Japan as a country is ripe for change when it comes to how its population makes payments. Despite being technologically advanced, dependence on cash had remained strong over the years. Approximately 75% of payment transactions are still settled in cash and this is costing the Japanese economy more than US$ 70 billion or 7.7 trillion yen each year.
The lack of need to embrace digital payments had long been the bottleneck. The country has a low theft rate, recording only 356.2 cases per 100,000 people in 2016. Vending machines are readily available in most streets offering various products and services in exchange for cash and coins. Increased ATM sharing amongst banks is addressing the need for a constant supply of cash. These conditions maintain cash as king and at the same time make it difficult for digital payment service providers to compete if they do not meet needs and offer added value.
Reluctance to adopt digital payments is especially prevalent amongst the elderly and SMEs. Elderly people in Japan accounted for approximately 30% of the population. They hold more than half of their assets in cash and deposits, and some use cash as their primary budgeting tools. Meanwhile, many SMEs are relying on their daily cash income to run their operations. Most SMEs are concerned about the impact of processing fees imposed by digital payment service providers on profit margins.
The lack of need and reluctance to use are now being revisited and change is on the horizon.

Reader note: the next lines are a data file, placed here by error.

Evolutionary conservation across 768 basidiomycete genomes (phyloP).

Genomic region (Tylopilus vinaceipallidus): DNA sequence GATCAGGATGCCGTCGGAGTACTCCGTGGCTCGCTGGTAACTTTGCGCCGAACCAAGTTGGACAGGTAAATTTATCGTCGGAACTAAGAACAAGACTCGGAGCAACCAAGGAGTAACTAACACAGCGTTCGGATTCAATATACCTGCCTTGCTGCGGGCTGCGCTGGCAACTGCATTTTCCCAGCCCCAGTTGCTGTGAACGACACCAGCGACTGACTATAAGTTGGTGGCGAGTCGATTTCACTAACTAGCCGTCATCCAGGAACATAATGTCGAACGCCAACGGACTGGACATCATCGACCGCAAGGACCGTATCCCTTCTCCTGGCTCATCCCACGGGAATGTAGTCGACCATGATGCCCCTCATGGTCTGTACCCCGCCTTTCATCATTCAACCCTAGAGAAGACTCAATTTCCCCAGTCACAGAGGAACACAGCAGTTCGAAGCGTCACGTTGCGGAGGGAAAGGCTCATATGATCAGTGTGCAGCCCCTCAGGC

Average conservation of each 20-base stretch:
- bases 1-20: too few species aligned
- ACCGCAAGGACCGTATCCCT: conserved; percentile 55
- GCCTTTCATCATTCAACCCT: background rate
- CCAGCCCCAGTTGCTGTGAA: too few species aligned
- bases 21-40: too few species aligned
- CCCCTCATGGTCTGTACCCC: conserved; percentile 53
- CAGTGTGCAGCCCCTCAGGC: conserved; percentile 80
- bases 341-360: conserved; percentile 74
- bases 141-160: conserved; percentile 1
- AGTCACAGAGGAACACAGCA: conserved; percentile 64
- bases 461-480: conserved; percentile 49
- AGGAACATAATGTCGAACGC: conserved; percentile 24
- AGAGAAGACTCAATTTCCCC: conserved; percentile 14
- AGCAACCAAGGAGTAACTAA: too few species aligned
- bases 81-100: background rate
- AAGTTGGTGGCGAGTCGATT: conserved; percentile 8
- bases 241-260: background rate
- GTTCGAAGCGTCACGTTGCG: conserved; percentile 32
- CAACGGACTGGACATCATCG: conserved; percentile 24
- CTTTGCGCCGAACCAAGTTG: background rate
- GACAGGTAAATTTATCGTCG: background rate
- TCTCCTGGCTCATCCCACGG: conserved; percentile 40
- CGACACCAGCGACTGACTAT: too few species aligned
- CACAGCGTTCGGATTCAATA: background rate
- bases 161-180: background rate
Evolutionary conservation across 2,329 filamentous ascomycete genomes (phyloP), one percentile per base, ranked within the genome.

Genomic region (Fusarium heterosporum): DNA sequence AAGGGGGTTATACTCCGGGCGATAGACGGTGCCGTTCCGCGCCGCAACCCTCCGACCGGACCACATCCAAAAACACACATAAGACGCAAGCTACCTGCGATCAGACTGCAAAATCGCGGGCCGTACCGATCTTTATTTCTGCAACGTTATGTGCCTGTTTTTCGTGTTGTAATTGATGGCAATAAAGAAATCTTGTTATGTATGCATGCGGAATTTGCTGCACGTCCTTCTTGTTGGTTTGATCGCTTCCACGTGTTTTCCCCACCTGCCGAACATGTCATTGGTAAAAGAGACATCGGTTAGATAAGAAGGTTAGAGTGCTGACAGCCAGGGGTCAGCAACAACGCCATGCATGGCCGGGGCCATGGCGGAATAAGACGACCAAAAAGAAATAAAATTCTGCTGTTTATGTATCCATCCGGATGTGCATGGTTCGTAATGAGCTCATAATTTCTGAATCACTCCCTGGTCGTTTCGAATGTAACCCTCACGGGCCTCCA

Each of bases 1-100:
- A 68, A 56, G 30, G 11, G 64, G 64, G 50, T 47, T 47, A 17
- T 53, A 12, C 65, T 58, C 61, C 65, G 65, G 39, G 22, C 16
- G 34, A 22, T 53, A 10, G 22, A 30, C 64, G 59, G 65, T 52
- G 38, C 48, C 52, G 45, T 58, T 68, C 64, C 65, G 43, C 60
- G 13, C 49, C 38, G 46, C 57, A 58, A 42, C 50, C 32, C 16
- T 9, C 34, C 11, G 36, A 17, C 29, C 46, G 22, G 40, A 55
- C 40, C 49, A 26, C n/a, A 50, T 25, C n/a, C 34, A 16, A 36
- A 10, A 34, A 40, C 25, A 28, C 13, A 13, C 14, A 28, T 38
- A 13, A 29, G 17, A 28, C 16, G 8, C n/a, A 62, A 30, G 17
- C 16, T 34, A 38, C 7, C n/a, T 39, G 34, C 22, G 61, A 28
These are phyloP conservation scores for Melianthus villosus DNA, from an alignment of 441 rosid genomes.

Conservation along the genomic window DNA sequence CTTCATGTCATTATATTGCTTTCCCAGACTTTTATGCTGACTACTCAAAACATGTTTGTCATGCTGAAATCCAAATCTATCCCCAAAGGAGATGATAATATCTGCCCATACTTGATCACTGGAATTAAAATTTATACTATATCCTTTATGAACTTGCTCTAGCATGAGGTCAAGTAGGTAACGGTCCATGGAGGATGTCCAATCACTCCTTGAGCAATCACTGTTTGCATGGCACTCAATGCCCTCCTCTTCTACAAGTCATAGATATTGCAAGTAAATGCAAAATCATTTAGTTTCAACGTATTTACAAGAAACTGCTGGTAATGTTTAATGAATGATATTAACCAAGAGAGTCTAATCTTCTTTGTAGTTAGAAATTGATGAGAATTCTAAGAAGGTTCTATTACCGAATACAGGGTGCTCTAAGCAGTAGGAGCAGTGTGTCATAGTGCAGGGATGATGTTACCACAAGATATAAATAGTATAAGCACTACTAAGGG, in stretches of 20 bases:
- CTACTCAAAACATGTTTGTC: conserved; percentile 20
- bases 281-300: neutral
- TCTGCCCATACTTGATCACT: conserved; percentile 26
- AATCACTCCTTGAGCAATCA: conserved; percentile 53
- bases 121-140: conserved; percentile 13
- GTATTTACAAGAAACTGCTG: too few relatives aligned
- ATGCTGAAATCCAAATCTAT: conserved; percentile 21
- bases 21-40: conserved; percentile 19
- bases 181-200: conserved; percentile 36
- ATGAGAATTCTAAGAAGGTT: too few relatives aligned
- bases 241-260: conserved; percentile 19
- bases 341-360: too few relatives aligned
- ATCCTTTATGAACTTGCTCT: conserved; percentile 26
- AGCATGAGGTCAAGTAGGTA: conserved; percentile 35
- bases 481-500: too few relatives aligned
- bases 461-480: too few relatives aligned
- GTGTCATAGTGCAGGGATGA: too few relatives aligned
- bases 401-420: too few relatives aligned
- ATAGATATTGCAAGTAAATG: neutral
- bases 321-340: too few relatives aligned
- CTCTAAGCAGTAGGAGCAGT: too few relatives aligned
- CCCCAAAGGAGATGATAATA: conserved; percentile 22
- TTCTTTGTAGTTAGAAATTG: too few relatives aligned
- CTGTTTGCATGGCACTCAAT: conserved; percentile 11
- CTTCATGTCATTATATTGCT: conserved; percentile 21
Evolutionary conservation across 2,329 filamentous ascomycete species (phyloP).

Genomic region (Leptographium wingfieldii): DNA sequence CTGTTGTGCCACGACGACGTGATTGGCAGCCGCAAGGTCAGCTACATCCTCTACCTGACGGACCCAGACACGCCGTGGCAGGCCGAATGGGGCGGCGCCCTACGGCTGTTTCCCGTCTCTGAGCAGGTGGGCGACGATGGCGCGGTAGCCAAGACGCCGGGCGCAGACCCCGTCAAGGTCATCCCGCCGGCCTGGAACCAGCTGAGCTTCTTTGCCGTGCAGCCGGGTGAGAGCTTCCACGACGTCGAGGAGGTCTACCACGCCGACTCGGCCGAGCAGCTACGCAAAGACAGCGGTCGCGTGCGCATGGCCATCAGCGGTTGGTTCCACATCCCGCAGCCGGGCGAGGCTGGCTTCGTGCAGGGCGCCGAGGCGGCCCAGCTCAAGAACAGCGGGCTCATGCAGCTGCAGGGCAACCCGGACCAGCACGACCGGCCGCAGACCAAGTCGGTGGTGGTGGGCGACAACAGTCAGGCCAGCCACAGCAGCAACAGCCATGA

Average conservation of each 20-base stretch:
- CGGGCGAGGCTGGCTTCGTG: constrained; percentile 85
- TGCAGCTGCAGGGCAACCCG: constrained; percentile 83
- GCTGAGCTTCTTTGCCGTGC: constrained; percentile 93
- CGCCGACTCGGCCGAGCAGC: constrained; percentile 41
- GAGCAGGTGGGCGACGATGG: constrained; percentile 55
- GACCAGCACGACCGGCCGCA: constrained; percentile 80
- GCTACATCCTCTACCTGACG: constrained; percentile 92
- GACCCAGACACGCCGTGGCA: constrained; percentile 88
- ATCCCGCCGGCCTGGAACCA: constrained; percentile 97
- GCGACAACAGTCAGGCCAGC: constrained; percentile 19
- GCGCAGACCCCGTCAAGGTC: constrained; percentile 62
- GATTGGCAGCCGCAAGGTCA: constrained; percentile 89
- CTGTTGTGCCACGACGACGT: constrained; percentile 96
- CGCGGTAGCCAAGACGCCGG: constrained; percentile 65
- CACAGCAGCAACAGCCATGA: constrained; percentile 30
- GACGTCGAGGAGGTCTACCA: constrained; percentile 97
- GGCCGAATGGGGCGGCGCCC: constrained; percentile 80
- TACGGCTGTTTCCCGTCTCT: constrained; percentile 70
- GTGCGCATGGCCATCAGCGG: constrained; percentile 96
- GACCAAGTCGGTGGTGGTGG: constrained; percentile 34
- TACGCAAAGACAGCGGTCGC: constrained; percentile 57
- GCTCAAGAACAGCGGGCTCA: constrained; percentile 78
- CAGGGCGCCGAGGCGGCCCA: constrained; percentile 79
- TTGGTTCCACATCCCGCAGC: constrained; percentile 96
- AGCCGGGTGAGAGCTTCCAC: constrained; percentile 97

More importantly, change is increasingly being driven by underlying factors that will eventually make it an imperative for the Japanese to adopt digital payments. With youth driving technological advancements within a population that is aging and whose numbers are shrinking, adoption of digital payments will become a critical necessity to address the need within industries faced by labour shortages. It is time tested that where there is need, there will be growth.
With Japan’s economy facing gloomy forecasts from economists that expect the global slowdown and the recent increase in consumption tax to slow growth, the upcoming Tokyo Olympics in 2020 does not only represent an opportunity for local businesses to capitalize on foreign tourist spend.
The Olympics has a proven track record as a large scale trial run and promotional venue for digital payment systems. For example, the UK contactless payments transaction value rose from £2.32 billion in 2014 to £25 billion in 2016 after the London Olympics in 2012 and the Brazilian banks closed down 1,200 ATM machines after the Brazil Olympics in 2016 because of a surge in use of digital channels.
Once an efficient and ubiquitous payment infrastructure is in place, the Tokyo Olympics has potential to leave a lasting impression and the necessary tools to drive digital payments adoption in Japan. The follow on impact on local economic growth will also be a much welcomed plus. The government’s 2025 target to raise digital payments in Japan to 40% of all payment transactions might not be a farfetched idea. All that will be needed will be payment application side development to meet the needs, preferences and behaviour of the Japanese (especially the elderly) as this will be the catalyst for change that will send Japan on its way towards becoming a cashless society.
Written by Quah Mei Lee, Associate Director at Frost & Sullivan